Over the course of a decade-plus in the business, Homeboy Sandman has compiled one of the most eclectic and consistently excellent discographies in hip-hop, or any other genre for that matter. Dusty, which was released earlier this year, is his ninth album in just 12 years, the last four of which have come out in consecutive years. "This album is more selfish," he says in an email exchange, "and more lost. Excellent indicator of talent but a sad man trying to be happy."
Add to that another nine EPs and dozens of feature spots, and you're talking about some serious output. Along the way, the man born Angel Del Villar II has found himself in league with the most dynamic MCs, producers and DJs of the past 20 years, including luminaries like Sammus, P.SO the Earthtone King, J-Live, Oddisee, Mick Boogie, Terry Urban, Paul White and the Difference Machine. He recorded the Humble Pi album with Edan last year, and before that, an acclaimed trio of EPs with the incredible Aesop Rock.
Most notably for fans in this region, he also featured on the track "Hamsammich" on the album Food Chain, recorded in 2016 by Atlanta rap veteran Dillon and the late, great Paten Locke, an icon of the Florida scene with roots in Boston and New York. "Dillon is a very cool person, talented and supportive and a great chef," he says. "I kicked it with Paten twice in my life."
"Later on I worked on Humble Pi with Edan, whom Paten collaborated with often, and developed a deeper appreciation for him through studying their routines. Last December Paten came to Edan and I's show in Atlanta and was spreading love all throughout, cracking jokes about Dillon's 'heinous' or 'treacherous' raw white onions. Grateful I got to appreciate his energy and presence that one last time." Locke, who died of cancer on Aug. 2, remains actively mourned nationwide.
It's not just the remarkable work ethic he displays, but the vast intelligence that underlies the work that makes Homeboy Sandman an almost singular force in the industry.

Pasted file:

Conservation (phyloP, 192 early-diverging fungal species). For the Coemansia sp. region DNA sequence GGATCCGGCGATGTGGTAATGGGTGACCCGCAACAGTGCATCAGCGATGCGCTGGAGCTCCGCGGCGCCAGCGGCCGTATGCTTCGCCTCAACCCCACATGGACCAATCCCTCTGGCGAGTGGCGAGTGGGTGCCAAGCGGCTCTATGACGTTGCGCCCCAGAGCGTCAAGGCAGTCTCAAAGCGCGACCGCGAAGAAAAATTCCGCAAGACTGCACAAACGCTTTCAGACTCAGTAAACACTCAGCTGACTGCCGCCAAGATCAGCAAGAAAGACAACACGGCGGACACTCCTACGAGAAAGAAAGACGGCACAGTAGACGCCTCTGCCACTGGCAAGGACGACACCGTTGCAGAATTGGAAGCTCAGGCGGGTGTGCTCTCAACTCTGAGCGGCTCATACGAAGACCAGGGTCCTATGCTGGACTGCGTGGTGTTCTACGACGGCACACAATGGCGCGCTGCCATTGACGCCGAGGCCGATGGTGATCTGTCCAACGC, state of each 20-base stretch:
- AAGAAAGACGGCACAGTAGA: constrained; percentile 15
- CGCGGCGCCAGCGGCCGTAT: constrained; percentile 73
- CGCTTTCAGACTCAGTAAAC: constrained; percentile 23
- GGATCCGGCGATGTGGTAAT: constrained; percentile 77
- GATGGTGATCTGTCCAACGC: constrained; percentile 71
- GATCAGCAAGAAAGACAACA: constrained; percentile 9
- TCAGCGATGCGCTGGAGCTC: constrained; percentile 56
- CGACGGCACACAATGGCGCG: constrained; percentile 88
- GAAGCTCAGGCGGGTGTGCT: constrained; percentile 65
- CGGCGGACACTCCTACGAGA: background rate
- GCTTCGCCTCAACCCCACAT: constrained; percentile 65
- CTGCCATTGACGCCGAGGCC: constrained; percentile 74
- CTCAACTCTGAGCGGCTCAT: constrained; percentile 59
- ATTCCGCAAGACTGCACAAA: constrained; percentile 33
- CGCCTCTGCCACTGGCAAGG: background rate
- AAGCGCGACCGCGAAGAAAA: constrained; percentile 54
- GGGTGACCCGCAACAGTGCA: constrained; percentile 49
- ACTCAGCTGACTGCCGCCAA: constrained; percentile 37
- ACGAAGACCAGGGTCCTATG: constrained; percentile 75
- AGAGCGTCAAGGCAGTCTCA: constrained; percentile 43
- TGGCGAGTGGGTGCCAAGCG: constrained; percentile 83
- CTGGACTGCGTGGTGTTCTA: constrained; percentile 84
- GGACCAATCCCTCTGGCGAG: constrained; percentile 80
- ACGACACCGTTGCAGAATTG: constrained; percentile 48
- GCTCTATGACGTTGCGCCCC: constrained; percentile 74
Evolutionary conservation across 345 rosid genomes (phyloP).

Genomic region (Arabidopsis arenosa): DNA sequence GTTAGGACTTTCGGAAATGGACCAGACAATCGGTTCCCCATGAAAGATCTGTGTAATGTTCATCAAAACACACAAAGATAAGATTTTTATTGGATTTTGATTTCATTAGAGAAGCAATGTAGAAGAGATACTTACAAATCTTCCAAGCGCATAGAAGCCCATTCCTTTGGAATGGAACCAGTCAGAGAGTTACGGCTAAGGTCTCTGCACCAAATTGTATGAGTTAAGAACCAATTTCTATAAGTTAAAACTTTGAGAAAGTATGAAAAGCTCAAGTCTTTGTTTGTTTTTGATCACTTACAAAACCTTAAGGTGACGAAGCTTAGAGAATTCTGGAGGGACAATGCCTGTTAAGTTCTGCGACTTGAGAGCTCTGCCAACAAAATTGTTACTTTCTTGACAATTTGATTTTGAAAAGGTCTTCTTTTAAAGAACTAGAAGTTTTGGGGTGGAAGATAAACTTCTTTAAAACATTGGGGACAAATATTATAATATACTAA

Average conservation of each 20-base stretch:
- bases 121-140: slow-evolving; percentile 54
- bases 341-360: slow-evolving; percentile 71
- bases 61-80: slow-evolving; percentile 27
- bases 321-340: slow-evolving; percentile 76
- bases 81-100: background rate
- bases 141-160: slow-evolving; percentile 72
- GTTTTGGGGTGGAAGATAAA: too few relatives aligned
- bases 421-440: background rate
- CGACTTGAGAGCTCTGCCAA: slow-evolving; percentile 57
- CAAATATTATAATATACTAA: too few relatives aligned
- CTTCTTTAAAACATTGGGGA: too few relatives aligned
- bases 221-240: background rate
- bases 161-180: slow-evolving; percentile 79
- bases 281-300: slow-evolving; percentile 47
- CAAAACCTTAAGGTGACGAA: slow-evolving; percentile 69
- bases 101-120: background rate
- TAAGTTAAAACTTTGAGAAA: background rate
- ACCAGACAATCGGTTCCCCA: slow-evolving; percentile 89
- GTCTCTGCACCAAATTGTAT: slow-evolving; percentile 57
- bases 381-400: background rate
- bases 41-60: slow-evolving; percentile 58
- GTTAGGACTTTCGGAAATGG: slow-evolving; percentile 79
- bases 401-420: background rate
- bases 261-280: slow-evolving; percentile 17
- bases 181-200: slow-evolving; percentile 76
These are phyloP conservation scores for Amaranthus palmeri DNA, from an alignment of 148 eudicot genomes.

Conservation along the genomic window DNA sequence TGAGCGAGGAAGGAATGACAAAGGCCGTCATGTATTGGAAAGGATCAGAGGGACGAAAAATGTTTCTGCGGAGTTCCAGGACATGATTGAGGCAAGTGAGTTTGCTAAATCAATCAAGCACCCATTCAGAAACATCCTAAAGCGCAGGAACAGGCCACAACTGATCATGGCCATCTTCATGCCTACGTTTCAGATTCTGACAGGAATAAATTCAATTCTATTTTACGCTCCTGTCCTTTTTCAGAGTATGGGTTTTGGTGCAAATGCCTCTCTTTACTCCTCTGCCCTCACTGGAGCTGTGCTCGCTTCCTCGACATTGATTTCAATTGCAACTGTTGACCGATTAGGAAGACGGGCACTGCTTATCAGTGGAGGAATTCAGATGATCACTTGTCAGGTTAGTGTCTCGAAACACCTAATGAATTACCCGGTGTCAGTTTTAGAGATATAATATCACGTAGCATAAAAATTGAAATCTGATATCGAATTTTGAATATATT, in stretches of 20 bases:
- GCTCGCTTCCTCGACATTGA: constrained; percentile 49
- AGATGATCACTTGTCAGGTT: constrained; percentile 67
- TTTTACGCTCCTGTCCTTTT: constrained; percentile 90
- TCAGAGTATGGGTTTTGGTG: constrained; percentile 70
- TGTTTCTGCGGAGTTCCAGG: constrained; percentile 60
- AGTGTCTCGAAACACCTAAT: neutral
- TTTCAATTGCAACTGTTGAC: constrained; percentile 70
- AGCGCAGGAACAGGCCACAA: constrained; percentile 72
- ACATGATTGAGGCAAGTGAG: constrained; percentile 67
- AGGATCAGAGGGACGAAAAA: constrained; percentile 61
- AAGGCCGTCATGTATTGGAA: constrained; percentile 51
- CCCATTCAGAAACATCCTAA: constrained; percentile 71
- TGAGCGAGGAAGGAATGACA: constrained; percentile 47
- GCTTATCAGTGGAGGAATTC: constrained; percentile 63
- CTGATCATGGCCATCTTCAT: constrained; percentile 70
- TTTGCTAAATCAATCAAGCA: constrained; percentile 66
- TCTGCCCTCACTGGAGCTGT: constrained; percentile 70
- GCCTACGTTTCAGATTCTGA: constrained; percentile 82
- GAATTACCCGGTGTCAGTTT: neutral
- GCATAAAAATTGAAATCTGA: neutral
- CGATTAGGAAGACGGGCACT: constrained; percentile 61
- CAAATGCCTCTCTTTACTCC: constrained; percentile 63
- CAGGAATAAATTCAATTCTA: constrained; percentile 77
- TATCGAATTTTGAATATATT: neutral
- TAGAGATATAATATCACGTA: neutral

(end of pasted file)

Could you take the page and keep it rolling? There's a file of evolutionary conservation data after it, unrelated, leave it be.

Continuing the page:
Much like his output, the man's lyrics are dense, diverse and dynamic. A personal favorite of Orlando Weekly's is "Illuminati," the fifth track from his 2012 album, First of a Living Breed. The incredible nature of his wordplay remains remarkable within the genre, and it put him on the map as a force to be reckoned with. The reckoning proceeds apace to this very day.
This much quality in one place may be daunting for newer fans, who might enjoy doing a little homework before the show. Thelonious Monk famously advised people to just listen to everything in chronological order, but for those of you who don't have a solid 24 hours to invest, Homeboy Sandman suggests starting with Dusty, then working backward, specifically to his third album, The Good Sun, which he describes as "something of a spiritual pinnacle for me, or at least it seems that way. That was almost 10 years ago. ... I'd start with both of those – an interesting contrast. One artist's fall from spiritual grace. Then check everything else out for the fluctuations."
2019 has been a very strong year for independent hip-hop, and Homeboy Sandman had a front-row seat for the action. His favorite stuff this year includes material by the Roots, Anderson.Paak and Your Old Droog, in addition to old running buddy Aesop Rock and his friend Quelle Chris, who will be opening for him on Saturday. Both artists are currently signed to the Mello Music Group (MMG), an imprint of Sony Music. Quelle Chris is an impressive rapper and producer hailing from Detroit, a protégé of J Dilla and the husband of Jean Grae (aka the greatest female rapper of all time). Their duo album, Everything's Fine, was released in 2018.
"He's one of the most amazing artists I've ever heard," the Sandman says of Quelle Chris, whose eighth album, Guns, was released in February. "So creative. His music is so rich and lush." Quelle's 2017 album, Being You Is Great, I Wish I Could Be You More Often, features Homeboy Sandman on the track "Pendulum Swing." You can expect to hear that song at the show, and sooooo much more.
– This story appears in the Nov. 20, 2019, print issue of Orlando Weekly. Stay on top of Central Florida news and views with our weekly Headlines newsletter.
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